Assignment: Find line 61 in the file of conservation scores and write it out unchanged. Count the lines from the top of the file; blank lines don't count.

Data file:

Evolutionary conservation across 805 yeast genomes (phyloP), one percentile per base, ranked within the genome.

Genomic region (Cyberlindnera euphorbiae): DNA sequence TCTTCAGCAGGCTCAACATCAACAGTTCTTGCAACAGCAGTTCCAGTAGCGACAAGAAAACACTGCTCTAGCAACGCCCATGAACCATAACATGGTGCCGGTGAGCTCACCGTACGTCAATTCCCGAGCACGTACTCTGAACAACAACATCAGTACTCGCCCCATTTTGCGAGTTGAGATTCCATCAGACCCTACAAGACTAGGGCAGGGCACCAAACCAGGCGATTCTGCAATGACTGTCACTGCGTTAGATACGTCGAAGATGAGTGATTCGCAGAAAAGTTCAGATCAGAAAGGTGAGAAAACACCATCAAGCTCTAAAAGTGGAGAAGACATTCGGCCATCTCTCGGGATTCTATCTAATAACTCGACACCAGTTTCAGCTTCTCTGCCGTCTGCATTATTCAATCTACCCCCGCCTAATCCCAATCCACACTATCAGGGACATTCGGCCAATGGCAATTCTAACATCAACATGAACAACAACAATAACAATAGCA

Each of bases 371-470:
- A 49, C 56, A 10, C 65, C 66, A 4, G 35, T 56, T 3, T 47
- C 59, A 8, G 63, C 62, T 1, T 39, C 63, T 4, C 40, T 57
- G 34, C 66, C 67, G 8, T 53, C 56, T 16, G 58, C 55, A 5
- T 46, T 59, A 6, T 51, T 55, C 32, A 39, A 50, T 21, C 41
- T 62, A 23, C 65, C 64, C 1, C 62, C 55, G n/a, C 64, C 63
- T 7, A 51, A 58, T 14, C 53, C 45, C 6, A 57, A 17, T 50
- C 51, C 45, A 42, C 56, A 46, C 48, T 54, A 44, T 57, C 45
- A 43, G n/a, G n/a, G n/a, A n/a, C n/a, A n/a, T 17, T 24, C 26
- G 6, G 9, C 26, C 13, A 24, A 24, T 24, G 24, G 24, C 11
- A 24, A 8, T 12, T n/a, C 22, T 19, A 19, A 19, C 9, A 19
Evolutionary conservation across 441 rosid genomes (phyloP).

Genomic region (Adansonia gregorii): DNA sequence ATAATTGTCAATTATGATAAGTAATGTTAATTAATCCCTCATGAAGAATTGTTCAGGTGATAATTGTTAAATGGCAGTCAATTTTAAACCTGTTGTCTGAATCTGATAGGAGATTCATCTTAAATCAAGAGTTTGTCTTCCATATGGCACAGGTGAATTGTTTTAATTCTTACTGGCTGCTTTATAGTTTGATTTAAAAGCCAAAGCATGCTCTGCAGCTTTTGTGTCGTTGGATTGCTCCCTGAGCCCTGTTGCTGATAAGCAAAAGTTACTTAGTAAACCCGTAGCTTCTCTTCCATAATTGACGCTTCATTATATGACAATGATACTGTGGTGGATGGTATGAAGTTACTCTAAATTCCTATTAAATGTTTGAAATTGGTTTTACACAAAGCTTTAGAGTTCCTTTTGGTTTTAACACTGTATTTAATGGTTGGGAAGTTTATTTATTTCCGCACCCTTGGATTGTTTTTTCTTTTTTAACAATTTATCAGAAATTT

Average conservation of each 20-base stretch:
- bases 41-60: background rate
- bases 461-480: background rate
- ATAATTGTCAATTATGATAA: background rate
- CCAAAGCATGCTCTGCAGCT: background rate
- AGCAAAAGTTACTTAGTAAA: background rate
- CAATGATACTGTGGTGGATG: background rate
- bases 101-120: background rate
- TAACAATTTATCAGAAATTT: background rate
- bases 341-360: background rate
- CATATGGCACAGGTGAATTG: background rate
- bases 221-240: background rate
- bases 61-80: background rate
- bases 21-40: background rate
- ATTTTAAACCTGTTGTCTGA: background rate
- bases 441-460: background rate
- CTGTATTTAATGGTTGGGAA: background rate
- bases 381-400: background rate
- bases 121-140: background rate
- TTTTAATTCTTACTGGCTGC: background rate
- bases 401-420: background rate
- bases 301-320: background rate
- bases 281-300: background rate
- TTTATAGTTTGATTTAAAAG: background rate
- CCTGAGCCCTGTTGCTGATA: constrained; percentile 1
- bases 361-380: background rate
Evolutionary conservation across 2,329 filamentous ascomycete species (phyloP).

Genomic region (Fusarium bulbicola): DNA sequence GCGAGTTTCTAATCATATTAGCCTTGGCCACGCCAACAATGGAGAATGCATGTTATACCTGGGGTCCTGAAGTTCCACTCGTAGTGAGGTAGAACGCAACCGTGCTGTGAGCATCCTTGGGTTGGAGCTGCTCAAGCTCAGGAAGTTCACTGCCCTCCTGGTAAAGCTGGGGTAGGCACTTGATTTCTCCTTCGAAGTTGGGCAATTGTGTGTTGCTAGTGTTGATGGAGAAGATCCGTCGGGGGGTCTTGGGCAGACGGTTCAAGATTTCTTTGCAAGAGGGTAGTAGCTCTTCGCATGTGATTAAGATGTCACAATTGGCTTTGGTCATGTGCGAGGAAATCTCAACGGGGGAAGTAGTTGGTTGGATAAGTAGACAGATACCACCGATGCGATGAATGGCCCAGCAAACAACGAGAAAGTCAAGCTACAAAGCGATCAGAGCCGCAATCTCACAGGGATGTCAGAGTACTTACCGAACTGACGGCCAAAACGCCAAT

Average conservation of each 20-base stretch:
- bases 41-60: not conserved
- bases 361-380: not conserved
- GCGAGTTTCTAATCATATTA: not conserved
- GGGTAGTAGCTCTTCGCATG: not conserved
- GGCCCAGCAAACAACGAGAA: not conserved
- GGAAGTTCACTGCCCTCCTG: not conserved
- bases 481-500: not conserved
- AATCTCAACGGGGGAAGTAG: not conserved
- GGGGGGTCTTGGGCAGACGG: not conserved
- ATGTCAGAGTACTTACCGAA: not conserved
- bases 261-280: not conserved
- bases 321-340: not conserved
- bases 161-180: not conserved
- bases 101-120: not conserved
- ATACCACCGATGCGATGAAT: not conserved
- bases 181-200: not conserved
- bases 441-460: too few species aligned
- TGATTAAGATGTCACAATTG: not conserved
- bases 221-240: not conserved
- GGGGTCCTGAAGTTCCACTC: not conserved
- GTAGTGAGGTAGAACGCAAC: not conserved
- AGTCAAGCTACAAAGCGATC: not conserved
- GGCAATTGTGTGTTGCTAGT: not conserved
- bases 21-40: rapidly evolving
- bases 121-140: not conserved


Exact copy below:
- bases 441-460: too few species aligned